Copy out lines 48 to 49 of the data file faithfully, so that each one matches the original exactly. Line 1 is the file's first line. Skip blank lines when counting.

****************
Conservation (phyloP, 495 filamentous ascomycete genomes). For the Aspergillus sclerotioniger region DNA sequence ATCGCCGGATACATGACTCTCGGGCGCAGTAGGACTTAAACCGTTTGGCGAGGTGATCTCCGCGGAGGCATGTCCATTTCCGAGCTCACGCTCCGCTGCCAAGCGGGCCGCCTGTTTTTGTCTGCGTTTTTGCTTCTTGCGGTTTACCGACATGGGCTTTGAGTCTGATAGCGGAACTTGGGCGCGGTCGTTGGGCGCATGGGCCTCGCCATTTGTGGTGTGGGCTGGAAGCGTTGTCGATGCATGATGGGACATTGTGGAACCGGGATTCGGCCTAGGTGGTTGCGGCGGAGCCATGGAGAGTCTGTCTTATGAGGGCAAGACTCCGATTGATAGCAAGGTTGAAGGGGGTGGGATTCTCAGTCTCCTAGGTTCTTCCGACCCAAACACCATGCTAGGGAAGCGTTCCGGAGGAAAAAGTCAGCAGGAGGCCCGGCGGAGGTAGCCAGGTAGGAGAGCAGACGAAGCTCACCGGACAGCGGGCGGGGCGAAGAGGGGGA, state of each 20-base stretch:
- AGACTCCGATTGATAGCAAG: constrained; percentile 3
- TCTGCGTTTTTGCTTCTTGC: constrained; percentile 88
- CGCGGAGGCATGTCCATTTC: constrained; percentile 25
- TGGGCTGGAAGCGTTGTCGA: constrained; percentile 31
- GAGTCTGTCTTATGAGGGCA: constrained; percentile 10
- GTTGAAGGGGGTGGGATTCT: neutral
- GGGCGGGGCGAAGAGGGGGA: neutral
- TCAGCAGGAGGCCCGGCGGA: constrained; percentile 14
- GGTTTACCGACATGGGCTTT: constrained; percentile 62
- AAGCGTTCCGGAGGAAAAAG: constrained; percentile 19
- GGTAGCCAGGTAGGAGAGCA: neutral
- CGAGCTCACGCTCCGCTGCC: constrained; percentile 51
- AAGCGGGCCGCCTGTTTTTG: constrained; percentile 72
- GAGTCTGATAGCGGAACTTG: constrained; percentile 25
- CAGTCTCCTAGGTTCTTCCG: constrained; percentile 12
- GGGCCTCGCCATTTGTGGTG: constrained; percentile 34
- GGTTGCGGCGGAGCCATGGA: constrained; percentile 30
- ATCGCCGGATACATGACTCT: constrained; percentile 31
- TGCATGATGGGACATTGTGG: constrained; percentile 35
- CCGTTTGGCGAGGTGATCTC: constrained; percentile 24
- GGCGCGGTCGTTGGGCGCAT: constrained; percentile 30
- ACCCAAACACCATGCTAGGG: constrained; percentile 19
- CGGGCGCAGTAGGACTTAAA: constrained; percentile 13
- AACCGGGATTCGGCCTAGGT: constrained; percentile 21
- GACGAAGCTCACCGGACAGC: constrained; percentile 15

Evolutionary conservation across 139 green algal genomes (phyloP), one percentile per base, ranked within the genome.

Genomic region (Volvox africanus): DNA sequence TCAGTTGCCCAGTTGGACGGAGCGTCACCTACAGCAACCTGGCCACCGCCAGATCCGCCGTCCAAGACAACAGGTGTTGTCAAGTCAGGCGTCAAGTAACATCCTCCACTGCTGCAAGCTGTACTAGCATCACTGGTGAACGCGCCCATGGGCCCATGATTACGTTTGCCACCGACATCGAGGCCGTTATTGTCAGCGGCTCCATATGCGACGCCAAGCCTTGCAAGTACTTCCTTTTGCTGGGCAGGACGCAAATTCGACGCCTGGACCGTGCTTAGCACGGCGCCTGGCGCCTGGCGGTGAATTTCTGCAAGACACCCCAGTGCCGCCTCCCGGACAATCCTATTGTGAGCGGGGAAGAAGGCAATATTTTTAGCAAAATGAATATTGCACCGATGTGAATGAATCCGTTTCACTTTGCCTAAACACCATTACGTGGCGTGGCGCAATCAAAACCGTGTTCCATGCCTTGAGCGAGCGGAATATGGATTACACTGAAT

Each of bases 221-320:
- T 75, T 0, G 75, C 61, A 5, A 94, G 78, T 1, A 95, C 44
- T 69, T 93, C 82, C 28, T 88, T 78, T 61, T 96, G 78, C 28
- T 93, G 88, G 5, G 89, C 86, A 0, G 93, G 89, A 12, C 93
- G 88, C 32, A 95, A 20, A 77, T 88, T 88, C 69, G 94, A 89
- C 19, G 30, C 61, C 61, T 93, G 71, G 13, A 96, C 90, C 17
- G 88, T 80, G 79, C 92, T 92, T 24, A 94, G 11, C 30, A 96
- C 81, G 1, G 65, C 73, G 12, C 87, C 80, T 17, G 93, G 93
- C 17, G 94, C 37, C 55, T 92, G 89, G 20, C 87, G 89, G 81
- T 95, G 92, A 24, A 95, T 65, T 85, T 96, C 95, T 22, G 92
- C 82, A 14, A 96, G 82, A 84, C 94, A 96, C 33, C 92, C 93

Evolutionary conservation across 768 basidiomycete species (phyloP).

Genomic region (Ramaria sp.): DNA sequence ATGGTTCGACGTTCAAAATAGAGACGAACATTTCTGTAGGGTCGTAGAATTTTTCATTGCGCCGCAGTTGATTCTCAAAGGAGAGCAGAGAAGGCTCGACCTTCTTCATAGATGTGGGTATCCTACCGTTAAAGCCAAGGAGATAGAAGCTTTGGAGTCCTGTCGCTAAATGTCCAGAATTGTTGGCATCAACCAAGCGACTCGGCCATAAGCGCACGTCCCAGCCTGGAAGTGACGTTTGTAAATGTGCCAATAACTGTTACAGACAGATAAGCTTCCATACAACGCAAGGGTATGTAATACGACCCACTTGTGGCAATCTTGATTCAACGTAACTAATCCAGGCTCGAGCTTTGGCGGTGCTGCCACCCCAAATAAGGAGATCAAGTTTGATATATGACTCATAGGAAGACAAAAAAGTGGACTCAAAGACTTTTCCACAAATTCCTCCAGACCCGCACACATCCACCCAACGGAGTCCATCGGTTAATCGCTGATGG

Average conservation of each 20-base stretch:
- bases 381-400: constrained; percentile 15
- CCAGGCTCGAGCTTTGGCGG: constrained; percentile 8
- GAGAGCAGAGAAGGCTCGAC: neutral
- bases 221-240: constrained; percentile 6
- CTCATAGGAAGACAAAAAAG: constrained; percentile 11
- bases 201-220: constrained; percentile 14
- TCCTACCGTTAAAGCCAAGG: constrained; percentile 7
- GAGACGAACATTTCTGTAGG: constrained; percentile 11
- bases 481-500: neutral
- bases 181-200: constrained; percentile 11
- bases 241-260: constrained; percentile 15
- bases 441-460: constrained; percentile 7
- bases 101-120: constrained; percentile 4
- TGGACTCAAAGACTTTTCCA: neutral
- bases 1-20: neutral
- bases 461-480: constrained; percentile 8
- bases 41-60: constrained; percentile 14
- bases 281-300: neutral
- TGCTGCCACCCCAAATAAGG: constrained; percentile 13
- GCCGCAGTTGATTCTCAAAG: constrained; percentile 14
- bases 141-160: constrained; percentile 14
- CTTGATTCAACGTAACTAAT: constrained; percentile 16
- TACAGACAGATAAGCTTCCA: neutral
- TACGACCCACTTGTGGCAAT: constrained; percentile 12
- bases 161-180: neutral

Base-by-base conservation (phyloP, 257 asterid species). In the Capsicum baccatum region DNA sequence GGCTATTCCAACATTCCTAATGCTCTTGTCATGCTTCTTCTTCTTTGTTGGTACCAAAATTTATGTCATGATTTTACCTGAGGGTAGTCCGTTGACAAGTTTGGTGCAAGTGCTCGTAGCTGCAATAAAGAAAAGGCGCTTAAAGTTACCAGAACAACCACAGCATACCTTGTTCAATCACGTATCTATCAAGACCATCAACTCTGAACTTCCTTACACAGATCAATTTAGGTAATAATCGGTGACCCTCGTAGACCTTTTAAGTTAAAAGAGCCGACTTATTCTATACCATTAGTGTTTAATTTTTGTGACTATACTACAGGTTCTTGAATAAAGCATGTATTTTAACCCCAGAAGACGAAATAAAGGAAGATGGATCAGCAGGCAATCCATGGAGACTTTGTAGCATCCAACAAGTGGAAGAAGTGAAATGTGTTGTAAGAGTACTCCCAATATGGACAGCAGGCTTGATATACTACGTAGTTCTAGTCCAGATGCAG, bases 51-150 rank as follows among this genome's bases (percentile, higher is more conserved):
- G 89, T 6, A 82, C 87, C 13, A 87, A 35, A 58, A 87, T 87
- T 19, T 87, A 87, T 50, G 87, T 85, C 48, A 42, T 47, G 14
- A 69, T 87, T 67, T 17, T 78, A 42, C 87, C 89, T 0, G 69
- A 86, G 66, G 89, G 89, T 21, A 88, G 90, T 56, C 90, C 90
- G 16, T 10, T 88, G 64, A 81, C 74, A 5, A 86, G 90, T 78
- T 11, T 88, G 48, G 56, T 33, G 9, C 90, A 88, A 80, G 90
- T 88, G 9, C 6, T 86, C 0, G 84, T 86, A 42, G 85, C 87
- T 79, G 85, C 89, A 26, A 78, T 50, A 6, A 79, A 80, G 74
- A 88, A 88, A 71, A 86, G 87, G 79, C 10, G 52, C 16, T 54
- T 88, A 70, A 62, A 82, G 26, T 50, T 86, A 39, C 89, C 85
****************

- bases 201-220: constrained; percentile 14
- TCCTACCGTTAAAGCCAAGG: constrained; percentile 7